Over the next six issues of the Chicago Reader, we’ll be talking with local sustainable transportation organizations that are working to make the Chicago area a safer, more just, more efficient, and more fun place to get around on foot, bike, transit, and other green modes.
We’re starting with the Active Transportation Alliance. Founded in 1985 as the Chicagoland Bicycle Federation, the ATA works to improve conditions and increase opportunities for bicycling, walking and transit. I recently caught up with the group’s managing director of advocacy Jim Merrell, to discuss some of the challenges facing Chicagoland when it comes to transportation equity.
“We still have a very car-centric policy regime in the area, where cars are still king,” Merrell said. “Prioritizing car traffic over other considerations, such as safety and quality of life, unfortunately continues to be a big driving force for a lot of decisions that are being made.”
On the bright side, Merrell added, the U.S. has a new $1.2 trillion federal infrastructure bill, Illinois has a nearly $45 billion state capital plan, and the city of Chicago has a $3.7 billion infrastructure program. “Money’s flowing in a way that it hasn’t in some time.”
Still, too much of that cash could be allocated to highway expansion, he added. For example, Governor JB Pritzker wants to use billions of federal dollars to add lanes to the Ike and Stevenson Expressways.
“Any project that expands road capacity is going to lead to more driving,” Merrell noted. “That’s inherently an inequitable outcome when it comes to who bears the burden of that additional driving, its impact on climate and air quality. . . . When we talk about equity, the big picture is breaking the cycle of car-oriented policy at all levels of government.”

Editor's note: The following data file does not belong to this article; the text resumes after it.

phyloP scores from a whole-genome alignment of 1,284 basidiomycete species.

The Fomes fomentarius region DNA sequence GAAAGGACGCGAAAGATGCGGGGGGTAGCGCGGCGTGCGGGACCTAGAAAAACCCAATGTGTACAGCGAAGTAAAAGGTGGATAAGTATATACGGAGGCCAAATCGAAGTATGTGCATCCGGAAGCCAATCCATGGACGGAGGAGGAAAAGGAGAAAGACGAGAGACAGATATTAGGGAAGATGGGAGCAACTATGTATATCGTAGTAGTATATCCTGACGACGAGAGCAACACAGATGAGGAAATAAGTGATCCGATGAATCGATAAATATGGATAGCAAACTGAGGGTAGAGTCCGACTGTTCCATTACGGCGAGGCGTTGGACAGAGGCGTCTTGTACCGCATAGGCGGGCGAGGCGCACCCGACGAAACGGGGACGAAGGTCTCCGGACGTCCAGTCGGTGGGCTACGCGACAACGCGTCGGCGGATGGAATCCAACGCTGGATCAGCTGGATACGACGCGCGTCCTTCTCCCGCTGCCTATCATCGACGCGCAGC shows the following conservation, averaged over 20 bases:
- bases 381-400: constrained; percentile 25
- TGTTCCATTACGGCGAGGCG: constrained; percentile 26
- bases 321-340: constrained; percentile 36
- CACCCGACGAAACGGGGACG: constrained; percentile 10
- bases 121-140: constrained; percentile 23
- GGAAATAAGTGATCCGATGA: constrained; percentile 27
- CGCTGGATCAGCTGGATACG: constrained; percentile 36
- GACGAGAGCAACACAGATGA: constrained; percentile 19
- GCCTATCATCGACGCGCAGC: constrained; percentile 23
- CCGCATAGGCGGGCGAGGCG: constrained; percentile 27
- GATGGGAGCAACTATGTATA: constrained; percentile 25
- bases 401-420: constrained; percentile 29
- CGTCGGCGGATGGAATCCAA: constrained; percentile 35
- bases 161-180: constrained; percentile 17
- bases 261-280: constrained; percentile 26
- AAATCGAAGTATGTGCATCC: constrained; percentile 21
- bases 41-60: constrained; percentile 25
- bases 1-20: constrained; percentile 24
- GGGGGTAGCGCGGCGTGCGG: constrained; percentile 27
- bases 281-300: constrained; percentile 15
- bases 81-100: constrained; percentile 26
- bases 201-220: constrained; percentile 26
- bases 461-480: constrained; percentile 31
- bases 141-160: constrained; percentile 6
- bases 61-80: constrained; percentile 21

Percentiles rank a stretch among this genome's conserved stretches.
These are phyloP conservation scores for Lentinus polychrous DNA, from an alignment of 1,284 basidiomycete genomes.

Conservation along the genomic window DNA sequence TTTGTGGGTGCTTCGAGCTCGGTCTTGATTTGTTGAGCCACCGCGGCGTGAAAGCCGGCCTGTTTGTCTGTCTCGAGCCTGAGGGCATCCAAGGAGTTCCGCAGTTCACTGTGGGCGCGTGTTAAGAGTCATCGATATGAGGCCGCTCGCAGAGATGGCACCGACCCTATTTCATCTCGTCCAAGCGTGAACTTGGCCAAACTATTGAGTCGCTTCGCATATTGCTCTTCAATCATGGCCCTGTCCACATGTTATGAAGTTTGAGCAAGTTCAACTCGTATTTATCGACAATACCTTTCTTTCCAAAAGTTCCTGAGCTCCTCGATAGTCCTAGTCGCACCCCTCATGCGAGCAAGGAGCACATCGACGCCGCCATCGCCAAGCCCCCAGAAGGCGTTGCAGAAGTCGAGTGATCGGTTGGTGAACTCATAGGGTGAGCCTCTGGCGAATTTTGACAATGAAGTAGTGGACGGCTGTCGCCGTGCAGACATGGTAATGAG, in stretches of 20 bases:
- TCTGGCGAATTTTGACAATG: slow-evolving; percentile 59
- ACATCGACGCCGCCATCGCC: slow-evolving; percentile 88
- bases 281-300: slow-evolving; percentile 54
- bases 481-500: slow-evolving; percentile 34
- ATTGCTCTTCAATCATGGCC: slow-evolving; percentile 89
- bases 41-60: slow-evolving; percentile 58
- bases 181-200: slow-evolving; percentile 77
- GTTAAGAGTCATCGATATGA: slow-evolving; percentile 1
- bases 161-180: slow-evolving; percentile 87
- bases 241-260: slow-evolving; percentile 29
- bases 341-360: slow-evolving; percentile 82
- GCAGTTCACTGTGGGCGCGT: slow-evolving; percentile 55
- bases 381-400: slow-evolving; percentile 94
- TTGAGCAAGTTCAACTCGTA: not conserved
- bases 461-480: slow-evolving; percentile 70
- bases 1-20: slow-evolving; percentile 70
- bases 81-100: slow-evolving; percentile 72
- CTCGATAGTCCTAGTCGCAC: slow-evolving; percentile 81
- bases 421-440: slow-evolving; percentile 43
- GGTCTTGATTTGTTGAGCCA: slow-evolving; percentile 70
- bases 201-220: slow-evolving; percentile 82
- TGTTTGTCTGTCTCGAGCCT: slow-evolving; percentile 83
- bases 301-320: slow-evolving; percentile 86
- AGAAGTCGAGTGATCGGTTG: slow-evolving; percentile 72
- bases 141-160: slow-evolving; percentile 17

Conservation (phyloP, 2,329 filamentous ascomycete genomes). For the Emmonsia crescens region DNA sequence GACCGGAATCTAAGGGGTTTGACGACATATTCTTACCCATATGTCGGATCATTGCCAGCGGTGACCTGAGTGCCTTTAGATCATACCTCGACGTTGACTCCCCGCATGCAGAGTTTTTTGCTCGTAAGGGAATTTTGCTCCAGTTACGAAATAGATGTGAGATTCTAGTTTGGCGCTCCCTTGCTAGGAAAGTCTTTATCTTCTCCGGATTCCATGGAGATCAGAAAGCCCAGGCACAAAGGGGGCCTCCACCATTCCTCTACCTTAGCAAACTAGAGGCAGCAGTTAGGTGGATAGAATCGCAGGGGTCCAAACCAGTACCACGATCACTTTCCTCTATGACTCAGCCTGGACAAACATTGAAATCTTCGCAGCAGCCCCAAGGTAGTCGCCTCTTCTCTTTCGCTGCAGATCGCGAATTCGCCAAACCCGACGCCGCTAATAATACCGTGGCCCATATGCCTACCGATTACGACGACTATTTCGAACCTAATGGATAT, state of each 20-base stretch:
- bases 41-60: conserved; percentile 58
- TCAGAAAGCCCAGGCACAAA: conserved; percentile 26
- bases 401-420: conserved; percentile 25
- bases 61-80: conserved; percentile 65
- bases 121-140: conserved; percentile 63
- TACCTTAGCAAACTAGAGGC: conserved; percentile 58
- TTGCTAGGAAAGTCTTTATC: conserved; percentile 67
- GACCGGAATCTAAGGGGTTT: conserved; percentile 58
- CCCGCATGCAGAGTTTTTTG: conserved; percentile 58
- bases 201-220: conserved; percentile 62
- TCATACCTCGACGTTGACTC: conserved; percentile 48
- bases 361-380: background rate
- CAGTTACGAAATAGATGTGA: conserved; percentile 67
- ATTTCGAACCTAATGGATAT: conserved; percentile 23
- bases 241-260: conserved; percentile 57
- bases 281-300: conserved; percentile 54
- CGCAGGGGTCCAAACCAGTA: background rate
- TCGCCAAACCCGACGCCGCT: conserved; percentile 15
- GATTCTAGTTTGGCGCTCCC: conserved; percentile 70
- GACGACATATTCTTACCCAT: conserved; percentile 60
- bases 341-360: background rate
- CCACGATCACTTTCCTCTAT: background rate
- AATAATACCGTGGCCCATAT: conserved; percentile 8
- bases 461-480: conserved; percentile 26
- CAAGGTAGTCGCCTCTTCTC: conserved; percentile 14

So if we can’t beat traffic jams through highway expansion, how can we help people get where they need to go more efficiently? One of ATA’s key campaigns is to improve bus service—a non-sexy but crucial mode—especially for Black, Latino, and lower-income residents.Well-enforced bus lanes help provide faster, more reliable service. But while New York has 138 miles of these facilities and Los Angeles has 107, Chicago has a measly 11 miles—which are often disrespected by motorists.
CTA is working on the Better Streets for Buses plan to identify routes for upgrades. “But we want to see a bolder vision for how are we actually going to build a network of dedicated bus lanes,” Merrell noted. ATA is calling for innovations like having customers pay their fares before the bus shows up, which means less “dwell time” at stops and shorter trips.
Courtesy of Michelle Stenzel
And then there’s biking, ATA’s bread and butter for almost four decades. After bike fatalities spiked during the pandemic, Chicago recently announced plans to add concrete barriers to all existing protected bike lanes. Merrell said that’s great, as long the layout is wheelchair-friendly, and the lanes are kept clear of debris and snow.
“But the bigger issue is, how do we build out the protected bike lane network in a way that’s really going to touch every neighborhood and function as a citywide system, and not just a piecemeal one?” Merrell noted. “We’d love to see that happen, so we’re looking forward to the upcoming municipal election, and hearing what the candidates’ visions are for a citywide network of connected and protected bikeways.”